Navigating Workforce Trends: Strategic HR Leadership in Higher Education

Here’s what HR and campus leaders need to know for shaping the employer-employee relationship in higher ed.
 Two people are sitting at a table in a library, talking.

Higher education institutions are facing significant challenges in recruiting and retaining employees. It has been clear for some time that HR and campus leaders must adapt and innovate to shape the employer-employee relationship effectively, especially as this extends beyond pay and flexibility. 
Frontline staff in higher education, such as administrative professionals, maintenance workers, groundskeepers, transportation, housing and dining staff, and custodians, also play a crucial role in the daily operations of higher education institutions. As HR leaders, we are at a crucial moment of being strategic partners and drivers of transformation for long-term employee success and the substantiality of higher education institutions.

Professional Development and Career Growth in Higher Education

A recent CUPA-HR study found that a notable dissatisfaction among higher education staff revolved around institutional support for professional growth. Implementing robust training programs, mentorship and coaching opportunities, support for research and academic growth, and professional development workshops and conferences can significantly enhance the career growth and satisfaction of campus staff and faculty. 
It is also important that these opportunities are highlighted during the recruitment process and are continuously discussed during professional development conversations. As more college campuses shift their focus to the changing needs of employees, Deloitte recently highlighted how institutions are exploring skills-based workforces. These programs can cover a range of areas, such as project management, leadership development, and technical skills. While some employees may need more focus on such soft skills as communication, time management, and teamwork, others may need more focus on technology and innovative practices.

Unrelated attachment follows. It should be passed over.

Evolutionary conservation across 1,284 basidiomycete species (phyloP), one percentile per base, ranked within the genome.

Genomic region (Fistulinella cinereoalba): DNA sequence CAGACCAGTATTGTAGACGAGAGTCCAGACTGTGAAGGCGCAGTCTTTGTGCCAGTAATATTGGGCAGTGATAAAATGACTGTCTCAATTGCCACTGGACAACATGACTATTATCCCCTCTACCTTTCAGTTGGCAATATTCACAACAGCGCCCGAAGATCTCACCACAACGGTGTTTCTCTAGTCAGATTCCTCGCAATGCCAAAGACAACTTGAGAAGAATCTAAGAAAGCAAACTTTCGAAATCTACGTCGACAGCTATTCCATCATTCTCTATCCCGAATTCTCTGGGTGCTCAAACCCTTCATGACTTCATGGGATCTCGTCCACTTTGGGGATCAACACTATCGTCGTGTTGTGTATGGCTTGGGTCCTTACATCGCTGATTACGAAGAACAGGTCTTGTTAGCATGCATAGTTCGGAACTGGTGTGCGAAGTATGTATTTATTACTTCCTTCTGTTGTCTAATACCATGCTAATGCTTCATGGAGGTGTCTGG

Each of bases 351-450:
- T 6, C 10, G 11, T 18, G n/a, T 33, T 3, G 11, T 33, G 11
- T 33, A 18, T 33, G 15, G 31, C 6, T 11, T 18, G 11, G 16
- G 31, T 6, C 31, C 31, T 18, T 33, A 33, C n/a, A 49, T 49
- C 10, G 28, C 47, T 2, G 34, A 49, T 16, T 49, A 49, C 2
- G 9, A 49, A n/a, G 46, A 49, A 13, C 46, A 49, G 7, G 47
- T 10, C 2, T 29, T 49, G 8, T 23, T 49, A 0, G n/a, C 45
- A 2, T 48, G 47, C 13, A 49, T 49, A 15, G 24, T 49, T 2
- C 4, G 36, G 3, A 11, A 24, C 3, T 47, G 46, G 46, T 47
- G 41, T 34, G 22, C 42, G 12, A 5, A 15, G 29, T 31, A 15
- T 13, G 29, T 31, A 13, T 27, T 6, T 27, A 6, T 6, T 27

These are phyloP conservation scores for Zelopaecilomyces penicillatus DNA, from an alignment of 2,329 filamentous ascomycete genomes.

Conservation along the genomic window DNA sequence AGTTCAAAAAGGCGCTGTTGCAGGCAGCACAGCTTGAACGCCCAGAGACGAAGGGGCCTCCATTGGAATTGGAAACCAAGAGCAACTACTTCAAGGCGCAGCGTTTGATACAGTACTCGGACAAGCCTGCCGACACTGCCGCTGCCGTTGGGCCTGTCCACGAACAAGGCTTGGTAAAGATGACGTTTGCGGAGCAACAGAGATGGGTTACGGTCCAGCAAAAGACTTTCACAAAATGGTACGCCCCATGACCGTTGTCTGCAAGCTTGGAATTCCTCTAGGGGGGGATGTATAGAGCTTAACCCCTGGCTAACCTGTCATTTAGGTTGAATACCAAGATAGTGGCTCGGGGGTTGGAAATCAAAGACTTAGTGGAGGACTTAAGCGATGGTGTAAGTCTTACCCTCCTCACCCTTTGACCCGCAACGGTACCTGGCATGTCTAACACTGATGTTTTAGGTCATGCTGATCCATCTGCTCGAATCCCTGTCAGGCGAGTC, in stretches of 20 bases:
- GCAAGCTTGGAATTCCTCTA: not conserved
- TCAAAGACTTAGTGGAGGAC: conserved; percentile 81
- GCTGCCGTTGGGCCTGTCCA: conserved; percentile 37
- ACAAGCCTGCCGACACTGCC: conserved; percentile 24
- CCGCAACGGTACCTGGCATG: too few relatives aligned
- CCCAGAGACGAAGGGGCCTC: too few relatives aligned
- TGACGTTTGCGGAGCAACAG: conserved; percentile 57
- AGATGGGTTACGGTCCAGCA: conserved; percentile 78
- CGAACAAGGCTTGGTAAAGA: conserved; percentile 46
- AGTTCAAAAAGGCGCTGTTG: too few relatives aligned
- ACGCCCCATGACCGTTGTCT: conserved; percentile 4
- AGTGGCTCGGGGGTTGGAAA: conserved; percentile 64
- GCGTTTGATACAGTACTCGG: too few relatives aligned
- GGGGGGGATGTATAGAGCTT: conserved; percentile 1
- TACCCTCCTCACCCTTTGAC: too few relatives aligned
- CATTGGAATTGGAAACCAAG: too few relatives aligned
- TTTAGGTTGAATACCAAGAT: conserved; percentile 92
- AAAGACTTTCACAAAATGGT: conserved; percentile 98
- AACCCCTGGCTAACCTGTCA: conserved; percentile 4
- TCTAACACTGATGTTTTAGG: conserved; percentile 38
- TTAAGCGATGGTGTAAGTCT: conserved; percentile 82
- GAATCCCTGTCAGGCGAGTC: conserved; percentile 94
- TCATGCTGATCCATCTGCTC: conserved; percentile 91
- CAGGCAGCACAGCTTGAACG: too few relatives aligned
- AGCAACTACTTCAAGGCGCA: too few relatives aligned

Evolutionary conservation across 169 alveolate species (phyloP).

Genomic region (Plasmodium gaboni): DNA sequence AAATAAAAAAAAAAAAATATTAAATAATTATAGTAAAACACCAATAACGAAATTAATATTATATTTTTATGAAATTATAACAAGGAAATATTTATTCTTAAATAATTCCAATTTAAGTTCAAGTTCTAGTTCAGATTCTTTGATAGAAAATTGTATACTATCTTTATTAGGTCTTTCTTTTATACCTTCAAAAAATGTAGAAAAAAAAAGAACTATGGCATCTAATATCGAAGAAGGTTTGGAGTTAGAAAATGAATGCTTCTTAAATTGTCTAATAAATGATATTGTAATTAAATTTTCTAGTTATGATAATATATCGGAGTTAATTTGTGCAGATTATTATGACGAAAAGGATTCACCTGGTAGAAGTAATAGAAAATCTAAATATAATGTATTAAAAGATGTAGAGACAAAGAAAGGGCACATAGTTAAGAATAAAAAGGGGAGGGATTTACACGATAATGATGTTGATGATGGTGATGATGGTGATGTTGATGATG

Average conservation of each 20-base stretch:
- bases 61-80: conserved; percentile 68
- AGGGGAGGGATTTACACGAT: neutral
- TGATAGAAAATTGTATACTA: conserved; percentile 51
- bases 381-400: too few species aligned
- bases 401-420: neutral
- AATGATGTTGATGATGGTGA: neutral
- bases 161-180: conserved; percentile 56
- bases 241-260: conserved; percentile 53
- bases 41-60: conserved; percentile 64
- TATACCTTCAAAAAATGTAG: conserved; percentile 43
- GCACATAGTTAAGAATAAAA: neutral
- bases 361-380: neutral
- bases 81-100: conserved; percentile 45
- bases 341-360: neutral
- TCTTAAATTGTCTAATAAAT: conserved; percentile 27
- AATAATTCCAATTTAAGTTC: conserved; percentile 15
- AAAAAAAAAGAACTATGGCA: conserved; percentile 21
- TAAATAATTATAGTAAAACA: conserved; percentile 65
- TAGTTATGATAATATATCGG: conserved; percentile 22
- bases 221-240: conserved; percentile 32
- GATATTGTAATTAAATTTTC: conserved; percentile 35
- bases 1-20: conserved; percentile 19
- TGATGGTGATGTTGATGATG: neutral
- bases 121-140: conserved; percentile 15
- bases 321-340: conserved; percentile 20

Mentorship is also critical and has a tremendous impact on engagement and retention. Pairing experienced staff members with newer employees provides guidance and support and fosters a sense of community within a campus. Conducting surveys and focus groups can help understand the professional development needs and interests of campus staff. Leveraging technology to analyze this data can further refine and target development initiatives. 
CUPA-HR is another resource for accessing various datasets to make a business case for skills-based learning. Ultimately, by investing in diverse and accessible learning opportunities, institutions can cultivate a motivated, skilled, and dedicated workforce. 

Recognition and Reward Programs for Campus Faculty and Staff 

Recognizing and rewarding the achievements of faculty and staff can boost morale and retention. Implementing programs that acknowledge outstanding performance, such as teaching and research awards and service recognitions, can motivate employees and reinforce their commitment to the institution.